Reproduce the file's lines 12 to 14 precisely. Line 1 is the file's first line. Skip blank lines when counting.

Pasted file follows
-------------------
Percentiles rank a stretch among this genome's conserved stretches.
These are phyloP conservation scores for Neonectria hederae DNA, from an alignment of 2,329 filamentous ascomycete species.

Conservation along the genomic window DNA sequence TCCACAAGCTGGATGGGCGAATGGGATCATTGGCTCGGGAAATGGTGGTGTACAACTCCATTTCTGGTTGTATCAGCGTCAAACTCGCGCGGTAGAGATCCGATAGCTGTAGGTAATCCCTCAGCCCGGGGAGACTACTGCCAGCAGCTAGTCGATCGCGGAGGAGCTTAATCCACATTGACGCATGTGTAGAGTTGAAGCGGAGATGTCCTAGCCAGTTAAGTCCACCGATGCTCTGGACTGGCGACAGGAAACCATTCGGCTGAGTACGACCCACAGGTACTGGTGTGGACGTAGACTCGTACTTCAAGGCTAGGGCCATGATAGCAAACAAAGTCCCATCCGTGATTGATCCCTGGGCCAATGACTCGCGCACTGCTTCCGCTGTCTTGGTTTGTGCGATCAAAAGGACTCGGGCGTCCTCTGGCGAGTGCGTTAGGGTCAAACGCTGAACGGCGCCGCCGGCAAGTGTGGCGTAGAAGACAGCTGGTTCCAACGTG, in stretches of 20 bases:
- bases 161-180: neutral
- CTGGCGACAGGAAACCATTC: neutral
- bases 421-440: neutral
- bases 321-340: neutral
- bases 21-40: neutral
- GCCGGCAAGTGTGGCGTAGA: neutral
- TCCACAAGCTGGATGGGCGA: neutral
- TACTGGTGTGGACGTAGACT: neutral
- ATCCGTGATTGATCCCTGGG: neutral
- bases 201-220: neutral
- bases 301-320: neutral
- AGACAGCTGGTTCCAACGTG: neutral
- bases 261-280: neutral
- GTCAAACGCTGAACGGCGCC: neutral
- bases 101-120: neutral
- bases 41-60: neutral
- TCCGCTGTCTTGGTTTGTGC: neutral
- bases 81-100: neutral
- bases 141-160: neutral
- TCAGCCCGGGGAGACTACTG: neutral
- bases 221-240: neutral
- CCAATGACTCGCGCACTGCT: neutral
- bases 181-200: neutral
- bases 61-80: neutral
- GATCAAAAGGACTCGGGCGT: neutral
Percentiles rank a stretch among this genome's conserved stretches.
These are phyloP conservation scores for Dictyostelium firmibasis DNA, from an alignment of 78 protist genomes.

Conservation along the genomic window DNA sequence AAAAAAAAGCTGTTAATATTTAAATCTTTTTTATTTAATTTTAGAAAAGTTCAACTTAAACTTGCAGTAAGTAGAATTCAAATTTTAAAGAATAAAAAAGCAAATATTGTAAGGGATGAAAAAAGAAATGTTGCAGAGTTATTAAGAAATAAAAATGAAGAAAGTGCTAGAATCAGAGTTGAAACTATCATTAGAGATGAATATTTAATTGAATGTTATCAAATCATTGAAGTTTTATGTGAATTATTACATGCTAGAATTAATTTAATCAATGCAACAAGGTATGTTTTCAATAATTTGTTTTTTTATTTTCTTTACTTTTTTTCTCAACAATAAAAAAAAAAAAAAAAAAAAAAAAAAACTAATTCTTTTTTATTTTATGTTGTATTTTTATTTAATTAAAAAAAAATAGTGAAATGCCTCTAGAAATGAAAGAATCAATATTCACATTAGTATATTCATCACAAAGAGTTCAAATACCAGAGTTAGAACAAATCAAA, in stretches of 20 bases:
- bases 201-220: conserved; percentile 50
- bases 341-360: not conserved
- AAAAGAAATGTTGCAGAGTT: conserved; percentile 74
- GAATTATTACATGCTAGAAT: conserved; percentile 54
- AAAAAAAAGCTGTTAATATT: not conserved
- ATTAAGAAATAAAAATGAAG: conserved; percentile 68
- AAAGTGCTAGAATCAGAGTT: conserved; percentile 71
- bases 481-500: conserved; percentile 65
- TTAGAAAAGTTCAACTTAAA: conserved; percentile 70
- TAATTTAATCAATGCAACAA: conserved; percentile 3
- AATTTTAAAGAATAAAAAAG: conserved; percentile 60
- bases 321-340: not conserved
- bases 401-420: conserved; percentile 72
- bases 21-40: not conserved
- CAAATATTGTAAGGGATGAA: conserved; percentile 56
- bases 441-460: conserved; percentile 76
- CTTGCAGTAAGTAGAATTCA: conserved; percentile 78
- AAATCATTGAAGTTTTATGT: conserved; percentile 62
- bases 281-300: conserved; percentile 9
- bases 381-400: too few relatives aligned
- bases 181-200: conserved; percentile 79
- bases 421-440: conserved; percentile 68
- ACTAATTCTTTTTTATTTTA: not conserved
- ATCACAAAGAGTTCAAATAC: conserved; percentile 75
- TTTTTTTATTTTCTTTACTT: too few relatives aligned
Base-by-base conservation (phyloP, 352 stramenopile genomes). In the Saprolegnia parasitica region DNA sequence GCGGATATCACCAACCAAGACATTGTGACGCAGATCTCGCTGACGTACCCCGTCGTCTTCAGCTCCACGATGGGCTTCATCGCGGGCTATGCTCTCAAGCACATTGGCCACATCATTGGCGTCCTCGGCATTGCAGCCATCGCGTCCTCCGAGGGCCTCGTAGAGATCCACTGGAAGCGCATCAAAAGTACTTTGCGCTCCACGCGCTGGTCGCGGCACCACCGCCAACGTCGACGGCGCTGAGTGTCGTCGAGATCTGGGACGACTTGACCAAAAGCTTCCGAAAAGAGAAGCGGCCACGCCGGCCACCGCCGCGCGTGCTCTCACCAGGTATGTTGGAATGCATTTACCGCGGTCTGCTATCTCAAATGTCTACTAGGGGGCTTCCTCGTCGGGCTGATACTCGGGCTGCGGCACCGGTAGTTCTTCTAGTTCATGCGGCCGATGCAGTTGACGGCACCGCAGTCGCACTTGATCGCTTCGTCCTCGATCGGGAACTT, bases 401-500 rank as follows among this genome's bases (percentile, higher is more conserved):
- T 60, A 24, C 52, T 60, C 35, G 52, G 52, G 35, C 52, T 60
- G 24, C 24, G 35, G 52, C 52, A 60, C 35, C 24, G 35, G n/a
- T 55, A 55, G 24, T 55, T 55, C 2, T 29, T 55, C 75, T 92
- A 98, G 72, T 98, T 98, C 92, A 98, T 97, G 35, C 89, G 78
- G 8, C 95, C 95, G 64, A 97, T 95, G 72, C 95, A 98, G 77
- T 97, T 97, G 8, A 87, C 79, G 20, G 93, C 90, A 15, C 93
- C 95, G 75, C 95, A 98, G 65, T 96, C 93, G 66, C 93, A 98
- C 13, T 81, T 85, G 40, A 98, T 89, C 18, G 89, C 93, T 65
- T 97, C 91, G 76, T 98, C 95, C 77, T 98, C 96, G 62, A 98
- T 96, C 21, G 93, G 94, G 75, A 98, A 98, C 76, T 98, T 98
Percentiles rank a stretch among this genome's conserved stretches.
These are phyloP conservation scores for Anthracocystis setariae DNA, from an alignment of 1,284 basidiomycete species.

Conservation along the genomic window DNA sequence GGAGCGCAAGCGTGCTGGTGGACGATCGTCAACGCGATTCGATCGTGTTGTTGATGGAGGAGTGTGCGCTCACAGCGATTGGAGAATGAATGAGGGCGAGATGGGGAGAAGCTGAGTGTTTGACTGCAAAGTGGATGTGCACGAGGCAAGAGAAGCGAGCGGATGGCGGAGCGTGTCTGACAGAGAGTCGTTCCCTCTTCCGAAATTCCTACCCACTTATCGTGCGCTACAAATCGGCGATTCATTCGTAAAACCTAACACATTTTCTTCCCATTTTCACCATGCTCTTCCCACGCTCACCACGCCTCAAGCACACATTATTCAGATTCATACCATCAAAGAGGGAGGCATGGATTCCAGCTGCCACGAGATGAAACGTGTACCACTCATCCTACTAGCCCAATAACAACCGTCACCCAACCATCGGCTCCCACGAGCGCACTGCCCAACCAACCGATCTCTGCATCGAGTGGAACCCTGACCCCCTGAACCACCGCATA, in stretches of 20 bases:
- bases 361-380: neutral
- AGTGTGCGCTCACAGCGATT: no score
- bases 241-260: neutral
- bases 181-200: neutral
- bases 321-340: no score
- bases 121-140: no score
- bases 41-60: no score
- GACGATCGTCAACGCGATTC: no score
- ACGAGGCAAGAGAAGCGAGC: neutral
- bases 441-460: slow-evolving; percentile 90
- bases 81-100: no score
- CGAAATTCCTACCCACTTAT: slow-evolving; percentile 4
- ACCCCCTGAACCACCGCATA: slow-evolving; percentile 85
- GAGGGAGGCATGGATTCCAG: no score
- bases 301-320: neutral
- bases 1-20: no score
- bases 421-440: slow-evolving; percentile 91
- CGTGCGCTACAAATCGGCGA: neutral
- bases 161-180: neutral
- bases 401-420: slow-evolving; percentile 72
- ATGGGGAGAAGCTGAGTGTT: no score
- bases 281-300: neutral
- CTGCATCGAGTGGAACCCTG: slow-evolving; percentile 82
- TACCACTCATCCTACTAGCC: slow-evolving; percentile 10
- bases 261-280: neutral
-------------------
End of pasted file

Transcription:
- ATCCGTGATTGATCCCTGGG: neutral
- bases 201-220: neutral
- bases 301-320: neutral